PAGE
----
So my son has discovered my comic book stash.
Yes, I have a comic book stash.
It’s even bagged-and-boarded in those long cardboard boxes you get from the comics store. I’m that kind of geeky.
I have no problem with him reading my comics. In fact, I’m a big believer in the idea that a good story is a good story no matter the medium. I even bought him the complete set of “Bone” for his birthday.
Except, well, some of the comics I used to read were … not kid-friendly. Because I used to not have kids.
“Sandman”? Not for kids. “The Dark Knight Returns”? So not for kids. “Miracleman”? Absolutely not no way.
So I’ve had to sneak into my own stash and sneak out the titles I really didn’t want him reading.
At the NJSCBWI conference last month, I chatted with Steve Meltzer – associate editor/exec managing editor at Dutton Children’s Books, Dial Books for Young Readers and Celebra Children’s Books, and incidentally, super nice guy – on this same topic, since it had come up in the workshop he gave on how humor has changed in picture books. He brought up “The Stinky Cheese Man and Other Fairly Stupid Tales,” and I admitted during the workshop that I’d tried to hide that book when it was given to us, on the grounds that my kids didn’t know the real versions of the stories yet.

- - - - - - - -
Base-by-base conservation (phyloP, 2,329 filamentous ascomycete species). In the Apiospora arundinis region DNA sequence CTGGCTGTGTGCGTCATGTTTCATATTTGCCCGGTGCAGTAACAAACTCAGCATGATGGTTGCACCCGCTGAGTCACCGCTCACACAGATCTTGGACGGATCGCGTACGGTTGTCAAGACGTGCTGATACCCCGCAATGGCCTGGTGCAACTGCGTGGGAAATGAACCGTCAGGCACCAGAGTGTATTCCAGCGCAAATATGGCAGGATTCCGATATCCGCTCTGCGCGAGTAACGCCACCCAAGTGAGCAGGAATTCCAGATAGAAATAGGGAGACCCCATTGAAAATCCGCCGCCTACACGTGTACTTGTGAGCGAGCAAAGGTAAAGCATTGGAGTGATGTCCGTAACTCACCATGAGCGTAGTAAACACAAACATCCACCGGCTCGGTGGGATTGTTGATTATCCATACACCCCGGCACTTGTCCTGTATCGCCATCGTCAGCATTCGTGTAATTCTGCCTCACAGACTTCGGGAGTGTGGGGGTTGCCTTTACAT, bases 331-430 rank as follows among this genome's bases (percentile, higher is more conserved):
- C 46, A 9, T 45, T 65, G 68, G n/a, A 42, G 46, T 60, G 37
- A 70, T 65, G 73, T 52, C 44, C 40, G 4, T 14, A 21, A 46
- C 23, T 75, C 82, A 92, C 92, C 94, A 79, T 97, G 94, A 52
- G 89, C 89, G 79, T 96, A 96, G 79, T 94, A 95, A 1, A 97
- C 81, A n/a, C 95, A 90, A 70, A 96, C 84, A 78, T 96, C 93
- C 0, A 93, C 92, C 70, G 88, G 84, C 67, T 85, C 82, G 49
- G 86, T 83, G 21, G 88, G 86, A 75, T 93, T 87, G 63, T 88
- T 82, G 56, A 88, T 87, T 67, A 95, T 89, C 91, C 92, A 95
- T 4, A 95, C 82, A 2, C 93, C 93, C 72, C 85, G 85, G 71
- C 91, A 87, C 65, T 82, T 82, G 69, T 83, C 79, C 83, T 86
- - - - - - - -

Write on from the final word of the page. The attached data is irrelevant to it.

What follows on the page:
(Side note: They found it anyway, and laughed hysterically at it, and I’m still not sure they know how “The Little Red Hen” is supposed to go.)
Meltzer’s point was, you have to let the kids discover books for themselves, even when those books are parody, or age-inappropriate. He’s right, of course. I routinely stole my father’s books when I was a kid, because I’d run out of things to read, and that was how I developed a love for science fiction, fantasy and horror. All Dad’s fault, really.
But there’s a level of violence in those hidden comics that as a mom, I’m not comfortable with. (Funny how your standards change when you become a parent.) So I’m not un-hiding those comics yet.
Fortunately, my son also likes comic strips. Which is why he just devoured his way through my complete set of “Calvin and Hobbes.” And promptly tried to build a transmogrifier. Much more entertaining for both of us.